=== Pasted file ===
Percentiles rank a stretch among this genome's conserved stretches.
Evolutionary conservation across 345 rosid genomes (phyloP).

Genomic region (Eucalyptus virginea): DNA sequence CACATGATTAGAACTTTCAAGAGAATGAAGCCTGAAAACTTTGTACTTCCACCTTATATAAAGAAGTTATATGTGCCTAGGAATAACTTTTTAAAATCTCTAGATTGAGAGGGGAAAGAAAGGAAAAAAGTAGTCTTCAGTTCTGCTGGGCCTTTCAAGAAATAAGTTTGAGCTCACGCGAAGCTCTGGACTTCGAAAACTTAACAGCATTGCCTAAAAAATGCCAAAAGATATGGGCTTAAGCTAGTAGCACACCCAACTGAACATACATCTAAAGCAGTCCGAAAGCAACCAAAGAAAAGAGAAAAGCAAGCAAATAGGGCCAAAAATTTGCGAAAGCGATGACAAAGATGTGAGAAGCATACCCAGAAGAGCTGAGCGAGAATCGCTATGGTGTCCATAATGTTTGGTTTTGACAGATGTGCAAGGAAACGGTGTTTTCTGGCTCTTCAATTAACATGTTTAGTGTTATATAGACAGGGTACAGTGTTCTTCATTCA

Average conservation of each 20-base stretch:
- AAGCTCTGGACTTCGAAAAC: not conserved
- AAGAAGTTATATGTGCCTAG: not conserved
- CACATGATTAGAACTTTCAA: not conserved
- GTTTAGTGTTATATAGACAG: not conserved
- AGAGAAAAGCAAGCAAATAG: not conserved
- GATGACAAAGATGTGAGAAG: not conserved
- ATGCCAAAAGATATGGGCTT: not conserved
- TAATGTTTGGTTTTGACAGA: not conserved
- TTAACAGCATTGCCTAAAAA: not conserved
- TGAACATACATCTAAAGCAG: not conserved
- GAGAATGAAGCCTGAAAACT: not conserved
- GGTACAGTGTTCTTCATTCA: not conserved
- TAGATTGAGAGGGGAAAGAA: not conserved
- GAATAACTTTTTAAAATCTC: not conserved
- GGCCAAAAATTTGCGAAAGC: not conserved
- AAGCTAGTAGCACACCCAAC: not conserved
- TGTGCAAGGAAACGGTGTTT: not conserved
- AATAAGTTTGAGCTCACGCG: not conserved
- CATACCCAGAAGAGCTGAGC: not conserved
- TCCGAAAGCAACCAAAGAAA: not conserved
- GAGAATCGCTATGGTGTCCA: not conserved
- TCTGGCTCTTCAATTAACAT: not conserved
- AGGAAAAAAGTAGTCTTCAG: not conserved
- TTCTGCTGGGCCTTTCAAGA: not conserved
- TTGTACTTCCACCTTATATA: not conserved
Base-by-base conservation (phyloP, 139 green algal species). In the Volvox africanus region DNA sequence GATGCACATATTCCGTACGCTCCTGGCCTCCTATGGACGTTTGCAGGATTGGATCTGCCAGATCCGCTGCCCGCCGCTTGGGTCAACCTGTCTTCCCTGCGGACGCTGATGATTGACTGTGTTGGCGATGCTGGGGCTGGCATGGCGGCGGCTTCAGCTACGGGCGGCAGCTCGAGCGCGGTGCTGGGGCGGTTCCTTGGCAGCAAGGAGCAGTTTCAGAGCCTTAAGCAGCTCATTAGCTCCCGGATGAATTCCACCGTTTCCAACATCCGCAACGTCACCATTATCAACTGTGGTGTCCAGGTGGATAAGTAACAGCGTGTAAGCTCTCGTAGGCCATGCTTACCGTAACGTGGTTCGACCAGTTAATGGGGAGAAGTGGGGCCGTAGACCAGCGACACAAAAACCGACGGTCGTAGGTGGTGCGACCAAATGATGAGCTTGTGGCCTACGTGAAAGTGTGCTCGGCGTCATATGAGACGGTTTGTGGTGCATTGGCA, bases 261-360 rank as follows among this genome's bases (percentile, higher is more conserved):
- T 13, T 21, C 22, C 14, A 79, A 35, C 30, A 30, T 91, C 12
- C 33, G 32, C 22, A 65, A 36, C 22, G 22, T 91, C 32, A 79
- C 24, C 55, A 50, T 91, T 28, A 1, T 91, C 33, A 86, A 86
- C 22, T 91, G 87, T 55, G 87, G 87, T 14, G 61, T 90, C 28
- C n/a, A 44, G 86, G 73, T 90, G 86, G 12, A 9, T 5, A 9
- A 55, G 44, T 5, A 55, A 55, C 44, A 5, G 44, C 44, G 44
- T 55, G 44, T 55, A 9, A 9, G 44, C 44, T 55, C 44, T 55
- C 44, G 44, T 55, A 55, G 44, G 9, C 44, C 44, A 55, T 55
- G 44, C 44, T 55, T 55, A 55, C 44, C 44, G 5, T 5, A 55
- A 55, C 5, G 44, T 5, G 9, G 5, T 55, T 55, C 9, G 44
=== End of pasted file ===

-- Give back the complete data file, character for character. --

Percentiles rank a stretch among this genome's conserved stretches.
Evolutionary conservation across 345 rosid genomes (phyloP).

Genomic region (Eucalyptus virginea): DNA sequence CACATGATTAGAACTTTCAAGAGAATGAAGCCTGAAAACTTTGTACTTCCACCTTATATAAAGAAGTTATATGTGCCTAGGAATAACTTTTTAAAATCTCTAGATTGAGAGGGGAAAGAAAGGAAAAAAGTAGTCTTCAGTTCTGCTGGGCCTTTCAAGAAATAAGTTTGAGCTCACGCGAAGCTCTGGACTTCGAAAACTTAACAGCATTGCCTAAAAAATGCCAAAAGATATGGGCTTAAGCTAGTAGCACACCCAACTGAACATACATCTAAAGCAGTCCGAAAGCAACCAAAGAAAAGAGAAAAGCAAGCAAATAGGGCCAAAAATTTGCGAAAGCGATGACAAAGATGTGAGAAGCATACCCAGAAGAGCTGAGCGAGAATCGCTATGGTGTCCATAATGTTTGGTTTTGACAGATGTGCAAGGAAACGGTGTTTTCTGGCTCTTCAATTAACATGTTTAGTGTTATATAGACAGGGTACAGTGTTCTTCATTCA

Average conservation of each 20-base stretch:
- AAGCTCTGGACTTCGAAAAC: not conserved
- AAGAAGTTATATGTGCCTAG: not conserved
- CACATGATTAGAACTTTCAA: not conserved
- GTTTAGTGTTATATAGACAG: not conserved
- AGAGAAAAGCAAGCAAATAG: not conserved
- GATGACAAAGATGTGAGAAG: not conserved
- ATGCCAAAAGATATGGGCTT: not conserved
- TAATGTTTGGTTTTGACAGA: not conserved
- TTAACAGCATTGCCTAAAAA: not conserved
- TGAACATACATCTAAAGCAG: not conserved
- GAGAATGAAGCCTGAAAACT: not conserved
- GGTACAGTGTTCTTCATTCA: not conserved
- TAGATTGAGAGGGGAAAGAA: not conserved
- GAATAACTTTTTAAAATCTC: not conserved
- GGCCAAAAATTTGCGAAAGC: not conserved
- AAGCTAGTAGCACACCCAAC: not conserved
- TGTGCAAGGAAACGGTGTTT: not conserved
- AATAAGTTTGAGCTCACGCG: not conserved
- CATACCCAGAAGAGCTGAGC: not conserved
- TCCGAAAGCAACCAAAGAAA: not conserved
- GAGAATCGCTATGGTGTCCA: not conserved
- TCTGGCTCTTCAATTAACAT: not conserved
- AGGAAAAAAGTAGTCTTCAG: not conserved
- TTCTGCTGGGCCTTTCAAGA: not conserved
- TTGTACTTCCACCTTATATA: not conserved
Base-by-base conservation (phyloP, 139 green algal species). In the Volvox africanus region DNA sequence GATGCACATATTCCGTACGCTCCTGGCCTCCTATGGACGTTTGCAGGATTGGATCTGCCAGATCCGCTGCCCGCCGCTTGGGTCAACCTGTCTTCCCTGCGGACGCTGATGATTGACTGTGTTGGCGATGCTGGGGCTGGCATGGCGGCGGCTTCAGCTACGGGCGGCAGCTCGAGCGCGGTGCTGGGGCGGTTCCTTGGCAGCAAGGAGCAGTTTCAGAGCCTTAAGCAGCTCATTAGCTCCCGGATGAATTCCACCGTTTCCAACATCCGCAACGTCACCATTATCAACTGTGGTGTCCAGGTGGATAAGTAACAGCGTGTAAGCTCTCGTAGGCCATGCTTACCGTAACGTGGTTCGACCAGTTAATGGGGAGAAGTGGGGCCGTAGACCAGCGACACAAAAACCGACGGTCGTAGGTGGTGCGACCAAATGATGAGCTTGTGGCCTACGTGAAAGTGTGCTCGGCGTCATATGAGACGGTTTGTGGTGCATTGGCA, bases 261-360 rank as follows among this genome's bases (percentile, higher is more conserved):
- T 13, T 21, C 22, C 14, A 79, A 35, C 30, A 30, T 91, C 12
- C 33, G 32, C 22, A 65, A 36, C 22, G 22, T 91, C 32, A 79
- C 24, C 55, A 50, T 91, T 28, A 1, T 91, C 33, A 86, A 86
- C 22, T 91, G 87, T 55, G 87, G 87, T 14, G 61, T 90, C 28
- C n/a, A 44, G 86, G 73, T 90, G 86, G 12, A 9, T 5, A 9
- A 55, G 44, T 5, A 55, A 55, C 44, A 5, G 44, C 44, G 44
- T 55, G 44, T 55, A 9, A 9, G 44, C 44, T 55, C 44, T 55
- C 44, G 44, T 55, A 55, G 44, G 9, C 44, C 44, A 55, T 55
- G 44, C 44, T 55, T 55, A 55, C 44, C 44, G 5, T 5, A 55
- A 55, C 5, G 44, T 5, G 9, G 5, T 55, T 55, C 9, G 44